You were obviously very close. I'm sorry.
-When did you last see her?
Did she seem OK? She didn't mention any problems with her... boyfriends?
-Or her husband?
Would you mind having a look at this for me, please, Darren?
Dear God. What's she put that for?
Did your sister think her ex-husband was an evil man?
No, she loved him.
And he worshipped the ground she walked on. It'll kill him, this.
So? Why would she write that?
When you use the word "fragile" what exactly do you mean by that, Darren?
There were times when she...
were taken away. For her own safety, like.
You mean your sister was mentally disturbed.
She got sectioned twice.
Why would you carry your daughter's birth certificate around in your handbag?
Where's Leigh Ann's birth certificate?
-Her mother's got it, I suppose. In a drawer somewhere.
Well, look, from what we know she was crackers, weren't she.
I mean, when Alan Charlton walks in, he won't have horns and a tail, will he?
-Taking their time, aren't they?
-Tell me again what the bloke down the corridor said.
That Domenica was shouting.
There was a man's voice raised and he saw the bloke with the cut face
but he can't say exactly what time any of this happened...
on account of being out of his mind on Brown Ale, probably.
-But he thought he didn't have a local accent.
-Scottish accent, he thinks.
But he was drunk. He was useless.
All the same, best let the hospitals know we'd particularly like
to hear about a Scot who needed treatment for a cut on his face.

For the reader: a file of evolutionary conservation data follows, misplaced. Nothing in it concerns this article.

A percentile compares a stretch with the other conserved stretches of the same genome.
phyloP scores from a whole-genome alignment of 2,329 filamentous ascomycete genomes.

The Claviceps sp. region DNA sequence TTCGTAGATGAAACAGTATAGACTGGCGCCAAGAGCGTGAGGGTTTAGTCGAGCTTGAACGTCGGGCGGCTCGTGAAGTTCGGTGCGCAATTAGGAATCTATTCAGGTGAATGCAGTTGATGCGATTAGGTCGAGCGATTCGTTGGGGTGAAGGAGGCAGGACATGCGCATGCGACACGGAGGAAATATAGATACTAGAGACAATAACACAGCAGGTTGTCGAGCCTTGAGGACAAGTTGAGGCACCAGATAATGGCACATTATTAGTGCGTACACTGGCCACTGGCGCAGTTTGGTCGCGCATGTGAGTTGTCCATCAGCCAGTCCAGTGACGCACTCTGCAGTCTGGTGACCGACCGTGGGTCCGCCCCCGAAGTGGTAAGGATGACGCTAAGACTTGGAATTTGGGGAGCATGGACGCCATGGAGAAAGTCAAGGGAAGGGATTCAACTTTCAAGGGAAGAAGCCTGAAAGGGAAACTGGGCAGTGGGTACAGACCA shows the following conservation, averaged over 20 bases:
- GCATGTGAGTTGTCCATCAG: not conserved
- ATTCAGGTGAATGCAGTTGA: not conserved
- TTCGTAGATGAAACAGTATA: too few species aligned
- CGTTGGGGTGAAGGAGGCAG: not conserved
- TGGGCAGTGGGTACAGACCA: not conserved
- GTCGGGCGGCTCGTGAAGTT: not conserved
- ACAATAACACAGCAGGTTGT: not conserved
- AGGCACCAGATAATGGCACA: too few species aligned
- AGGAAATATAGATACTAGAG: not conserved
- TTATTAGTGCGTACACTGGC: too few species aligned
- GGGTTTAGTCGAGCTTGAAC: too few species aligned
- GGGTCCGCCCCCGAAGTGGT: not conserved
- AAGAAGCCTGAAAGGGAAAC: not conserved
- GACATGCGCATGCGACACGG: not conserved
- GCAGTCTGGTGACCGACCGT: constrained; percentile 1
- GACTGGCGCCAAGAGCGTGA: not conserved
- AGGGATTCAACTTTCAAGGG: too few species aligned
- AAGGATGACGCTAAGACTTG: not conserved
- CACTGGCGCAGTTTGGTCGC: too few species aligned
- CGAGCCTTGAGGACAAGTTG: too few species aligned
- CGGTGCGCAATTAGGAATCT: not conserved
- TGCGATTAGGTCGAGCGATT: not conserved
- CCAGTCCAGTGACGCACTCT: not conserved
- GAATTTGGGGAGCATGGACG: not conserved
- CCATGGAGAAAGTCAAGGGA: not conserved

How do we play this with the husband, sir? Light or heavy?
What do you think?
It was a savage attack, I'm afraid.
And her eyes had been covered with a handkerchief.
-Who would want to do that?
-You can't think of anybody then?
Where were you earlier on tonight, Alan? Say from six o'clock onwards.
-I was at home.
As it turned out.
Normally Agnes is with us but she wanted to get the bus over to her Nana's.
-Not her mother?
-She isn't allowed to go to her mothers.
-For obvious reasons.
-On your tod then.
Can anybody vouch for this?
-What are you trying to say?
-I'm not trying to say anything, Alan.
I'm just trying to establish where you...
That's my wife on that trolley.
The woman I married...
The mother of my bairn...
Mr Charlton can go and see his daughter.
I'm sorry... We'll talk again tomorrow.
No other injuries apart from the ones to the head.
Signs of sexual activity but not of rape.
Died between 5pm and 9pm yesterday.
-What was in her stomach?
Alcohol and amyl nitrate.
She used the drugs to keep going, I would guess.